The Alabama Supreme Court’s recent decision to legally recognize IVF embryos as children is uniquely transforming laws and lives in a dangerous way. Given the fragile nature of embryos—many of which stand no chance of resulting in a successful pregnancy—this ruling risks criminalizing the biological realities of IVF. In the past week, three-quarters of Alabama IVF programs have stopped procedures for creating or handling embryos. This decision begs the question: What happens to those who need IVF?

Why the Alabama Supreme Court Decision is so Cruel

The LePage vs CRM case, stemming from a tragic incident at the Center for Reproductive Medicine in Mobile, Alabama, has broader implications than many realize. By expanding the definition of a child to include embryonic cells, the ruling has already torpedoed IVF in Alabama. This not only limits access to the most effective fertility treatments but also creates a socio-economic divide in family building, leaving countless individuals facing the prospect of a childless future.

Why Do People Need IVF?

Ask any woman who has gone through IVF. It is hard, and no one does it for fun. There are shots, long trips, meaningful expenses, and more. Yet it can all be worth it in the end to get the child of your dreams.

IVF is done because sperm and eggs have complicated DNA or have difficulty meeting. It can also be done because the uterus is less receptive, or there are other reasons for miscarriages. If women continue to try the “old-fashioned way” when IVF might help create a healthy pregnancy, they might scar the uterus in a way that would later prevent normal embryos from attaching. For many women, the struggle of infertility can bring them to a breaking point due to the constant ups and downs, losses, and negative test results. But many keep going because that baby in your arms means more than anything else. When biology already poses unfair barriers to fertility, quite frankly, having legislators or judges make it even harder is cruel.

The Inaccuracy of the Alabama Embryo Ruling

The Alabama IVF ruling is not rooted in science, nor is it rooted in common sense. According to the Alabama Supreme Court, an embryo that has been frozen and not yet implanted in a uterus is the legal equivalent of one that has been implanted or already born. However, not only do many embryos not attach in the uterus (though more do after IVF than spontaneously), but this gives rights and status to embryos with genetic abnormalities that could never result in a successful pregnancy.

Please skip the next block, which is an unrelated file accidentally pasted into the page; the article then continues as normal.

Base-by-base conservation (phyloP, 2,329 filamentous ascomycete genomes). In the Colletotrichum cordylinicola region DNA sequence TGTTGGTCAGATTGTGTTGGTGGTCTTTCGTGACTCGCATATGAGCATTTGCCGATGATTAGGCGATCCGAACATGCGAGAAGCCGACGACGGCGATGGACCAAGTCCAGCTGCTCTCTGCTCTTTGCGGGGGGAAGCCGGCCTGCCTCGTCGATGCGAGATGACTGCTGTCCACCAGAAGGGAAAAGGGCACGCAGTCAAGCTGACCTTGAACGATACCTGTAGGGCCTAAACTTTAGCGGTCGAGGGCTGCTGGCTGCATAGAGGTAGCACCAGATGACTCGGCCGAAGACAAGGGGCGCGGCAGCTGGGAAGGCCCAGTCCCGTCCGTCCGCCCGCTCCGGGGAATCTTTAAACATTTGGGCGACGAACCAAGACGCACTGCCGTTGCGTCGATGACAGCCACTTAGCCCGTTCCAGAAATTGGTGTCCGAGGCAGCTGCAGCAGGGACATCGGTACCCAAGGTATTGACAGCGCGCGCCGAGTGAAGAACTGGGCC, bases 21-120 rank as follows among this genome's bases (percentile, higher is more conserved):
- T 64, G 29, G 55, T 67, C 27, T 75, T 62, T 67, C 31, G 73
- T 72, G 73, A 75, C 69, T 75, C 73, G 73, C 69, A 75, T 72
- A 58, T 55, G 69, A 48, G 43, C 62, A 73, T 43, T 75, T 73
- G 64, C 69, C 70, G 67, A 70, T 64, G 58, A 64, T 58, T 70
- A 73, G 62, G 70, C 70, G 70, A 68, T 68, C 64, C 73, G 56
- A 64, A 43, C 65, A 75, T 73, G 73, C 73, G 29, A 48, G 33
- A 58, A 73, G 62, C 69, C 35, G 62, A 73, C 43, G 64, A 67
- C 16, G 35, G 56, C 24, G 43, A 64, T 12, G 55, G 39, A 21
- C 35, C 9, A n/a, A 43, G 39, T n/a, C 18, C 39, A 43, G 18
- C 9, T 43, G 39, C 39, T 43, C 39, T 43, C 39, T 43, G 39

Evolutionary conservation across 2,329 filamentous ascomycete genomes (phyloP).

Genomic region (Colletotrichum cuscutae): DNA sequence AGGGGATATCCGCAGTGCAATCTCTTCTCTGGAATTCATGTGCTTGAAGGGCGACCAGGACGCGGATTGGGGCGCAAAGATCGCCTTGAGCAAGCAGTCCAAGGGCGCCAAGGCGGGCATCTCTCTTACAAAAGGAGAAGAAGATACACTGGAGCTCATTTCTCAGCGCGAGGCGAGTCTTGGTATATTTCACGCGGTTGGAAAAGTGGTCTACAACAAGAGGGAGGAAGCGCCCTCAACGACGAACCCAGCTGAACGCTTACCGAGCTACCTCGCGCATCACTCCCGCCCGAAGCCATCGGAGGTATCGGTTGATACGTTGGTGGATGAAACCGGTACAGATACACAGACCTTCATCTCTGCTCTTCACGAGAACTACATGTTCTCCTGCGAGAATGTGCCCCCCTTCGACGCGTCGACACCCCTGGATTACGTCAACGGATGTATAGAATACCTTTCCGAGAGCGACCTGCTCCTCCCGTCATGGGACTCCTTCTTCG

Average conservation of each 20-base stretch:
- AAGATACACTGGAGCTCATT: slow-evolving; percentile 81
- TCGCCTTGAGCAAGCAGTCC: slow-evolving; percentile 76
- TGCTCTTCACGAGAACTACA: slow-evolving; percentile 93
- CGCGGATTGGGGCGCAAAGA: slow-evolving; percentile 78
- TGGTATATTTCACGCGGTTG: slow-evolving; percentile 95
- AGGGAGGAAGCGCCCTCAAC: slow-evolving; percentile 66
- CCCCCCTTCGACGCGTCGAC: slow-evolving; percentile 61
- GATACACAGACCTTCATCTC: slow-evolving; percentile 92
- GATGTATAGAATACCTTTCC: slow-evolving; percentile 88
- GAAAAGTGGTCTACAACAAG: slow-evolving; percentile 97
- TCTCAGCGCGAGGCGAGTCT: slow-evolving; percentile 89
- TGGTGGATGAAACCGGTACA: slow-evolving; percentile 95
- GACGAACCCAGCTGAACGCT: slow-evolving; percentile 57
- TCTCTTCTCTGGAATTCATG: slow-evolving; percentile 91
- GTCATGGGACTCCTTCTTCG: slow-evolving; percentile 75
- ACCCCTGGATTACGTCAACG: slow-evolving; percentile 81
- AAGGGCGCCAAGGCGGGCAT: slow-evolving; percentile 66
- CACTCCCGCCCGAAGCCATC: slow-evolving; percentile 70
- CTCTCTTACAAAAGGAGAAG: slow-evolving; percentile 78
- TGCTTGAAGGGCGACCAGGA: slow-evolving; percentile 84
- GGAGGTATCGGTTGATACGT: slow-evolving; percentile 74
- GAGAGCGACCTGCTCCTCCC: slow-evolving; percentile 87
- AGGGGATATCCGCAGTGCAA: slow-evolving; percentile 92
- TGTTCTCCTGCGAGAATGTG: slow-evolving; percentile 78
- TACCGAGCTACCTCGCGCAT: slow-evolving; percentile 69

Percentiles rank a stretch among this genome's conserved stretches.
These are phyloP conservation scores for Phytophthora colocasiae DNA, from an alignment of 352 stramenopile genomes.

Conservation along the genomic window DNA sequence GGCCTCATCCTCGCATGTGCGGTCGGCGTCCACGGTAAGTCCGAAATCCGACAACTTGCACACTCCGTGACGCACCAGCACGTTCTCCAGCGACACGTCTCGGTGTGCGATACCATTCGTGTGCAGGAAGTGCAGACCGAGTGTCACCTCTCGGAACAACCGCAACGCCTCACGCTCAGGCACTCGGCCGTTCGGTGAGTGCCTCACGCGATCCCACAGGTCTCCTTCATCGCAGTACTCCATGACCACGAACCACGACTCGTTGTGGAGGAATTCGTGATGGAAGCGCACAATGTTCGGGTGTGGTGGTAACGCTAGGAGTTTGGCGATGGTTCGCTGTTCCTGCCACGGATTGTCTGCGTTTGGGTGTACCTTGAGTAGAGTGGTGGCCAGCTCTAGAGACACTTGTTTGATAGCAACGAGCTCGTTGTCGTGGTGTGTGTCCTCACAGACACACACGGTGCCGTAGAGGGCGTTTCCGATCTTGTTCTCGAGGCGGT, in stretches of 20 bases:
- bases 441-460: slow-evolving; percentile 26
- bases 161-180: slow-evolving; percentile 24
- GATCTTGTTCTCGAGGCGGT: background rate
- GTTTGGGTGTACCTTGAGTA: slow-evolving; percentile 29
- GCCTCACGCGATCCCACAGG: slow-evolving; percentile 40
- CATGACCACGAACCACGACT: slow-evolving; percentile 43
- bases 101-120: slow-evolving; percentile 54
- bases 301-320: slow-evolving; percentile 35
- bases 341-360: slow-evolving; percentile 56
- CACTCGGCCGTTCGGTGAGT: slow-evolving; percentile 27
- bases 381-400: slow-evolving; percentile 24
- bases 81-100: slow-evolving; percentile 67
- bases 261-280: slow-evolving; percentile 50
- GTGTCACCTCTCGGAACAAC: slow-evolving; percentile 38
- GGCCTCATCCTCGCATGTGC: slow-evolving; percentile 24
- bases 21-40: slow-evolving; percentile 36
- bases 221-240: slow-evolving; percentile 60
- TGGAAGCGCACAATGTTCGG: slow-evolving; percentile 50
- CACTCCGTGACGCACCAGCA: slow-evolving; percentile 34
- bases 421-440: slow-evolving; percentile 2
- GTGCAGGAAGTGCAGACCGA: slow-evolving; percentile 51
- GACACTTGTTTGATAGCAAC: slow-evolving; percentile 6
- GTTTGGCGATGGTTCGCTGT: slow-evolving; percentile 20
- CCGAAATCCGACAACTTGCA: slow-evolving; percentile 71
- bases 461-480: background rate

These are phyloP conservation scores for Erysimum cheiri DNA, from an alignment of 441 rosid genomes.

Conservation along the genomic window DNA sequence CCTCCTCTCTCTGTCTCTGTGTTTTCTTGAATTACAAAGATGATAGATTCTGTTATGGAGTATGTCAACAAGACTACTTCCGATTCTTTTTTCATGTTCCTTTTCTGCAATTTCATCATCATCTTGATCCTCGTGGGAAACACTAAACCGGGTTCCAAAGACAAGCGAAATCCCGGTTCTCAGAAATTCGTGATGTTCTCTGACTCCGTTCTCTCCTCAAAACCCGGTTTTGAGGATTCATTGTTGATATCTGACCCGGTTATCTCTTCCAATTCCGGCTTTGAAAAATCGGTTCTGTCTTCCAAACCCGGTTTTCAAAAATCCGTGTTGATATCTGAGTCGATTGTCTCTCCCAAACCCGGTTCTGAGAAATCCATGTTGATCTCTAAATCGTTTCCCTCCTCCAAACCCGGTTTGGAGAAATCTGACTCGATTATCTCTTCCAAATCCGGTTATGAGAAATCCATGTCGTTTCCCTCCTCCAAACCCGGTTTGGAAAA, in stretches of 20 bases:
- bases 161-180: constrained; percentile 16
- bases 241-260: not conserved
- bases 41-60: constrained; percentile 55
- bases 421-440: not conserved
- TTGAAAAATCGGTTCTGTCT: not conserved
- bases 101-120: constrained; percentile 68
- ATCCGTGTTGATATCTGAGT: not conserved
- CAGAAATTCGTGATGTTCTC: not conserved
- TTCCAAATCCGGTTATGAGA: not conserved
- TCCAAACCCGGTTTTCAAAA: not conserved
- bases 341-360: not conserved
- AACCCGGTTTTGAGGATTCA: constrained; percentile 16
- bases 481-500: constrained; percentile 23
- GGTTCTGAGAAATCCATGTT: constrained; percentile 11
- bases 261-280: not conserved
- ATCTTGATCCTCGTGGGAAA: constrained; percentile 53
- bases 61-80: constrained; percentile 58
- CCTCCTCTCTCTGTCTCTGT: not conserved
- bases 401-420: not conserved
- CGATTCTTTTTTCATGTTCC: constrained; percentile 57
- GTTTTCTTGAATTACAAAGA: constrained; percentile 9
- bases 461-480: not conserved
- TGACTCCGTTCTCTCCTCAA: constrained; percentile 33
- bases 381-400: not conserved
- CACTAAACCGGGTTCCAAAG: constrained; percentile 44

There are other factors that the judges involved with this decision seem not to have accounted for. If a couple is trying to conceive using natural fertility for years, but there isn’t a successful pregnancy, all of those embryos are being destroyed by the body. What is the legal status of these embryos under the new provisions from the Alaba ma embryo ruling? Would an overweight, diabetic, or hypertensive woman go to jail for manslaughter because a pregnancy miscarried since health factors she could arguably treat contributed to the loss?

People talk about the limits of IVF and embryology, but no one talks about how per fertilized egg (insemination vs IVF), embryos have a 3-4x better chance with IVF than conception within the body through insemination. Anyone who truly cares about fertilized eggs should acknowledge that IVF better protects embryos than spontaneous conception. After all, if the “old-fashioned way” were more effective in getting results, nobody would do IVF.

The Complex Medical Reality of Embryos in IVF